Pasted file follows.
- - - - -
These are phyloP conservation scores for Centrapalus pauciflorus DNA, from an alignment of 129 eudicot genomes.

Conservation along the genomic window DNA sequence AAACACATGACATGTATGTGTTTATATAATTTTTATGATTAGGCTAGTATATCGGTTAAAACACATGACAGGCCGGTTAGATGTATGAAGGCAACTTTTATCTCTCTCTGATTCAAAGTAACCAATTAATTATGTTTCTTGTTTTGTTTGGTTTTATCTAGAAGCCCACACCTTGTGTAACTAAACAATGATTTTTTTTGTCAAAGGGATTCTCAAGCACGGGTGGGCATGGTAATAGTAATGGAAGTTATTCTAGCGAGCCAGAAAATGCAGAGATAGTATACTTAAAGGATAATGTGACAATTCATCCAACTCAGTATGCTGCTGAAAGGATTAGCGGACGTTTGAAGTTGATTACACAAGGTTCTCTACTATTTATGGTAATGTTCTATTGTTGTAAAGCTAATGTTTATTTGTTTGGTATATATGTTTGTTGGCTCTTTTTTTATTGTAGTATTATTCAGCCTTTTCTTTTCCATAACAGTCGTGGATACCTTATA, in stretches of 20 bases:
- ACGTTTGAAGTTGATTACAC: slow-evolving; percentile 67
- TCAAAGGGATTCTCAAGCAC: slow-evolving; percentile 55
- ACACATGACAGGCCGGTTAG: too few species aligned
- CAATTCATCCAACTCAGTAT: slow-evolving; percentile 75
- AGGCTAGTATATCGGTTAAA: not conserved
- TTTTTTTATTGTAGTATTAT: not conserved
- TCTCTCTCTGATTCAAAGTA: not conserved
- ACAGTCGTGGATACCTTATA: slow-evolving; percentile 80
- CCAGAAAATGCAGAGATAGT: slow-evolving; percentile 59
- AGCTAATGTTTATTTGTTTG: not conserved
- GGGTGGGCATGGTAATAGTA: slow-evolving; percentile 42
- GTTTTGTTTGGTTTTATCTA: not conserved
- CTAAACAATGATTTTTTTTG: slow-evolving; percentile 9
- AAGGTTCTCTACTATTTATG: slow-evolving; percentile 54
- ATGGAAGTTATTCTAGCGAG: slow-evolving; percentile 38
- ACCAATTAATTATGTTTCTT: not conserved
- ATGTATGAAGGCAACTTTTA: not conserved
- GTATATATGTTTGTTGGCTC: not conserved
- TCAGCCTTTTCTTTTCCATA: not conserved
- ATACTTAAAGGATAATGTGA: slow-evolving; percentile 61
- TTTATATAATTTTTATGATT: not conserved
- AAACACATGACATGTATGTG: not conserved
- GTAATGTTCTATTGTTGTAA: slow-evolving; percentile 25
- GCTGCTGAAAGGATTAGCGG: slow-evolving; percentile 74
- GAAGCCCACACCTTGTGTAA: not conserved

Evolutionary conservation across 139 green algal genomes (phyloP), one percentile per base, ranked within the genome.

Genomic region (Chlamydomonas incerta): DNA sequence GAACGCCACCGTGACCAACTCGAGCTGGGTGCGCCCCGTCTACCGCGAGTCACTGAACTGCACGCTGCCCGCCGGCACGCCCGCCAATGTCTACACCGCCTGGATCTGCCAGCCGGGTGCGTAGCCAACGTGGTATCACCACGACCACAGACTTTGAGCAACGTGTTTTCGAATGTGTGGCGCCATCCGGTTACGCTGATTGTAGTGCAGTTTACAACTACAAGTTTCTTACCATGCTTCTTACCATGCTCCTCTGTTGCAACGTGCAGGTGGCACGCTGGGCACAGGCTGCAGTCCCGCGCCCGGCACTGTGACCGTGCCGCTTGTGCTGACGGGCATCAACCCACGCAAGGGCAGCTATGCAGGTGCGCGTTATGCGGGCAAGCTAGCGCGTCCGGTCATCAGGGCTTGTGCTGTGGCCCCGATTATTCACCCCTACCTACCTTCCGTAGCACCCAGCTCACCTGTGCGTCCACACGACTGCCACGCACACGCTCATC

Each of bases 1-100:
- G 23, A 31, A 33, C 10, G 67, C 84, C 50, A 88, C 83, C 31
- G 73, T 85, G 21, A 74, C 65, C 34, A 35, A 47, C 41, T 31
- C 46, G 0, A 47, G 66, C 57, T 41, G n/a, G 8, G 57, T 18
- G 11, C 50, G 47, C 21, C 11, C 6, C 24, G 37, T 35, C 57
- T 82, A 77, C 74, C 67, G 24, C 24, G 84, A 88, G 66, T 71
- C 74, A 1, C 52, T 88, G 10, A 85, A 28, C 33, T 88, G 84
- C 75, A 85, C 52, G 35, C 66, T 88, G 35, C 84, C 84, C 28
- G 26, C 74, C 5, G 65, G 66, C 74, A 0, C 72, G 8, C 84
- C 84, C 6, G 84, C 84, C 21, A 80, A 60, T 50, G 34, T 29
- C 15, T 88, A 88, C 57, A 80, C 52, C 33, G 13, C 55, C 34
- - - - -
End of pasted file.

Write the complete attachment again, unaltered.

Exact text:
These are phyloP conservation scores for Centrapalus pauciflorus DNA, from an alignment of 129 eudicot genomes.

Conservation along the genomic window DNA sequence AAACACATGACATGTATGTGTTTATATAATTTTTATGATTAGGCTAGTATATCGGTTAAAACACATGACAGGCCGGTTAGATGTATGAAGGCAACTTTTATCTCTCTCTGATTCAAAGTAACCAATTAATTATGTTTCTTGTTTTGTTTGGTTTTATCTAGAAGCCCACACCTTGTGTAACTAAACAATGATTTTTTTTGTCAAAGGGATTCTCAAGCACGGGTGGGCATGGTAATAGTAATGGAAGTTATTCTAGCGAGCCAGAAAATGCAGAGATAGTATACTTAAAGGATAATGTGACAATTCATCCAACTCAGTATGCTGCTGAAAGGATTAGCGGACGTTTGAAGTTGATTACACAAGGTTCTCTACTATTTATGGTAATGTTCTATTGTTGTAAAGCTAATGTTTATTTGTTTGGTATATATGTTTGTTGGCTCTTTTTTTATTGTAGTATTATTCAGCCTTTTCTTTTCCATAACAGTCGTGGATACCTTATA, in stretches of 20 bases:
- ACGTTTGAAGTTGATTACAC: slow-evolving; percentile 67
- TCAAAGGGATTCTCAAGCAC: slow-evolving; percentile 55
- ACACATGACAGGCCGGTTAG: too few species aligned
- CAATTCATCCAACTCAGTAT: slow-evolving; percentile 75
- AGGCTAGTATATCGGTTAAA: not conserved
- TTTTTTTATTGTAGTATTAT: not conserved
- TCTCTCTCTGATTCAAAGTA: not conserved
- ACAGTCGTGGATACCTTATA: slow-evolving; percentile 80
- CCAGAAAATGCAGAGATAGT: slow-evolving; percentile 59
- AGCTAATGTTTATTTGTTTG: not conserved
- GGGTGGGCATGGTAATAGTA: slow-evolving; percentile 42
- GTTTTGTTTGGTTTTATCTA: not conserved
- CTAAACAATGATTTTTTTTG: slow-evolving; percentile 9
- AAGGTTCTCTACTATTTATG: slow-evolving; percentile 54
- ATGGAAGTTATTCTAGCGAG: slow-evolving; percentile 38
- ACCAATTAATTATGTTTCTT: not conserved
- ATGTATGAAGGCAACTTTTA: not conserved
- GTATATATGTTTGTTGGCTC: not conserved
- TCAGCCTTTTCTTTTCCATA: not conserved
- ATACTTAAAGGATAATGTGA: slow-evolving; percentile 61
- TTTATATAATTTTTATGATT: not conserved
- AAACACATGACATGTATGTG: not conserved
- GTAATGTTCTATTGTTGTAA: slow-evolving; percentile 25
- GCTGCTGAAAGGATTAGCGG: slow-evolving; percentile 74
- GAAGCCCACACCTTGTGTAA: not conserved

Evolutionary conservation across 139 green algal genomes (phyloP), one percentile per base, ranked within the genome.

Genomic region (Chlamydomonas incerta): DNA sequence GAACGCCACCGTGACCAACTCGAGCTGGGTGCGCCCCGTCTACCGCGAGTCACTGAACTGCACGCTGCCCGCCGGCACGCCCGCCAATGTCTACACCGCCTGGATCTGCCAGCCGGGTGCGTAGCCAACGTGGTATCACCACGACCACAGACTTTGAGCAACGTGTTTTCGAATGTGTGGCGCCATCCGGTTACGCTGATTGTAGTGCAGTTTACAACTACAAGTTTCTTACCATGCTTCTTACCATGCTCCTCTGTTGCAACGTGCAGGTGGCACGCTGGGCACAGGCTGCAGTCCCGCGCCCGGCACTGTGACCGTGCCGCTTGTGCTGACGGGCATCAACCCACGCAAGGGCAGCTATGCAGGTGCGCGTTATGCGGGCAAGCTAGCGCGTCCGGTCATCAGGGCTTGTGCTGTGGCCCCGATTATTCACCCCTACCTACCTTCCGTAGCACCCAGCTCACCTGTGCGTCCACACGACTGCCACGCACACGCTCATC

Each of bases 1-100:
- G 23, A 31, A 33, C 10, G 67, C 84, C 50, A 88, C 83, C 31
- G 73, T 85, G 21, A 74, C 65, C 34, A 35, A 47, C 41, T 31
- C 46, G 0, A 47, G 66, C 57, T 41, G n/a, G 8, G 57, T 18
- G 11, C 50, G 47, C 21, C 11, C 6, C 24, G 37, T 35, C 57
- T 82, A 77, C 74, C 67, G 24, C 24, G 84, A 88, G 66, T 71
- C 74, A 1, C 52, T 88, G 10, A 85, A 28, C 33, T 88, G 84
- C 75, A 85, C 52, G 35, C 66, T 88, G 35, C 84, C 84, C 28
- G 26, C 74, C 5, G 65, G 66, C 74, A 0, C 72, G 8, C 84
- C 84, C 6, G 84, C 84, C 21, A 80, A 60, T 50, G 34, T 29
- C 15, T 88, A 88, C 57, A 80, C 52, C 33, G 13, C 55, C 34